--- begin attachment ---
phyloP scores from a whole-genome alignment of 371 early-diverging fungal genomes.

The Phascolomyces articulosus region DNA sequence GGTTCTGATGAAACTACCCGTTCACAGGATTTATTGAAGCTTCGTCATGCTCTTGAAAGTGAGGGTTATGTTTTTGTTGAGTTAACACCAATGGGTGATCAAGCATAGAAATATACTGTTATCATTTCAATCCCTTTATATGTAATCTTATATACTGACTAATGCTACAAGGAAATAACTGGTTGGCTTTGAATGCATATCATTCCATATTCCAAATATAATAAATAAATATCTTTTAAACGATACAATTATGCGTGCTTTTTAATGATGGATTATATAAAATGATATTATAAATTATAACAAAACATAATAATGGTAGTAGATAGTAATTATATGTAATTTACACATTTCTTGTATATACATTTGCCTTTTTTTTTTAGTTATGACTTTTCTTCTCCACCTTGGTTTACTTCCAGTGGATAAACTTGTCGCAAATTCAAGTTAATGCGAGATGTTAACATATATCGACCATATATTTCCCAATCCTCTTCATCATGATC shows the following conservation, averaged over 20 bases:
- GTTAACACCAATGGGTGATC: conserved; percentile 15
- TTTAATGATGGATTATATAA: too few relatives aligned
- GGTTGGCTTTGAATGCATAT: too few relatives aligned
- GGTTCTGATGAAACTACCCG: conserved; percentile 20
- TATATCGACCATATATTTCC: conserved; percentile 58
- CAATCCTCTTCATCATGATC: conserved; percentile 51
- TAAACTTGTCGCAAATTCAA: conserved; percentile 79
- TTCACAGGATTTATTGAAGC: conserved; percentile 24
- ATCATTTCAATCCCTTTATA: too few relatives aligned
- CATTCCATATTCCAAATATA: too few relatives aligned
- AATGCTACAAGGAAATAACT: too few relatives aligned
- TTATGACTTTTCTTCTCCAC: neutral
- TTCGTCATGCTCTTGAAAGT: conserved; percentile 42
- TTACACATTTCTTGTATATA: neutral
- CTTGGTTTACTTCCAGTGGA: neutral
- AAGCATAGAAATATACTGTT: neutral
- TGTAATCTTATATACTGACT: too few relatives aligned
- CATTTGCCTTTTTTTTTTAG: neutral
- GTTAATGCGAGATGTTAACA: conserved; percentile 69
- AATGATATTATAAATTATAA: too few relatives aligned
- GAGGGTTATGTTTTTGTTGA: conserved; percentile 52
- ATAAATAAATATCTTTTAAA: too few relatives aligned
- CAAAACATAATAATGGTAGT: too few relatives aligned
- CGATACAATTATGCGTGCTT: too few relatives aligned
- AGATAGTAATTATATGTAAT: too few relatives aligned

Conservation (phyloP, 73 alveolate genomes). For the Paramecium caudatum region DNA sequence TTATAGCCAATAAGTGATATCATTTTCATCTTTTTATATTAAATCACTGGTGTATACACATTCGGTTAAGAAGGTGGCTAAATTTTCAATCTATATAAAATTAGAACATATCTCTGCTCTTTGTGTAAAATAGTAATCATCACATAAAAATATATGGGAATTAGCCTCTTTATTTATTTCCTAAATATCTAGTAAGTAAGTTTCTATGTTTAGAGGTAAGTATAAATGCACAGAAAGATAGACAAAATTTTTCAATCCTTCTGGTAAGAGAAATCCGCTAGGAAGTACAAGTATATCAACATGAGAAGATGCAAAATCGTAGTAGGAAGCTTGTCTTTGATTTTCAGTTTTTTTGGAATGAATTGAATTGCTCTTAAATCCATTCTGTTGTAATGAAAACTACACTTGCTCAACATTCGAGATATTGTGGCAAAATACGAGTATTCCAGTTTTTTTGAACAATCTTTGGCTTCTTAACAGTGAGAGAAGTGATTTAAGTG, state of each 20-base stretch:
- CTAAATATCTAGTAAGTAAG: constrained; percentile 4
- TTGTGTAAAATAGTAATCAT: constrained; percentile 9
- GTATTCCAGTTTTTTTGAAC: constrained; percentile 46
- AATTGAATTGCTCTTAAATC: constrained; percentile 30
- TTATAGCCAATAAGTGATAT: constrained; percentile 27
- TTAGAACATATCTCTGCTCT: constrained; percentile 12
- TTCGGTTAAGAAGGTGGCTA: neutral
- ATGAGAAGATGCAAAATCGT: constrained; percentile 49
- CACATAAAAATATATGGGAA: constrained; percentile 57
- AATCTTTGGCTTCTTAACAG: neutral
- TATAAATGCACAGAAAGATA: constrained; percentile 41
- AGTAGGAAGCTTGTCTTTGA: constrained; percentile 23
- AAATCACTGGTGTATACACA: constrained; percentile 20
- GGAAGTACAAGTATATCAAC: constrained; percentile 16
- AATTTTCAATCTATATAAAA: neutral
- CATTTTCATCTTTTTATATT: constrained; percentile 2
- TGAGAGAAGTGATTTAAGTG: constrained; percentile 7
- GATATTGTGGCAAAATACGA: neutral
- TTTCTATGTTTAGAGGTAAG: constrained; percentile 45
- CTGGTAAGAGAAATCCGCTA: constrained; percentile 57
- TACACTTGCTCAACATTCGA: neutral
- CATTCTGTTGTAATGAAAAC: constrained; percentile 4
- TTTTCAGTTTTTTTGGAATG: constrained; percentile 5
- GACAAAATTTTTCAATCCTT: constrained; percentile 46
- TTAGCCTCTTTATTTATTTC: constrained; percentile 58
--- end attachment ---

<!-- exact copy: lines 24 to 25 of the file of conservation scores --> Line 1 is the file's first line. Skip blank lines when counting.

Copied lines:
- ATAAATAAATATCTTTTAAA: too few relatives aligned
- CAAAACATAATAATGGTAGT: too few relatives aligned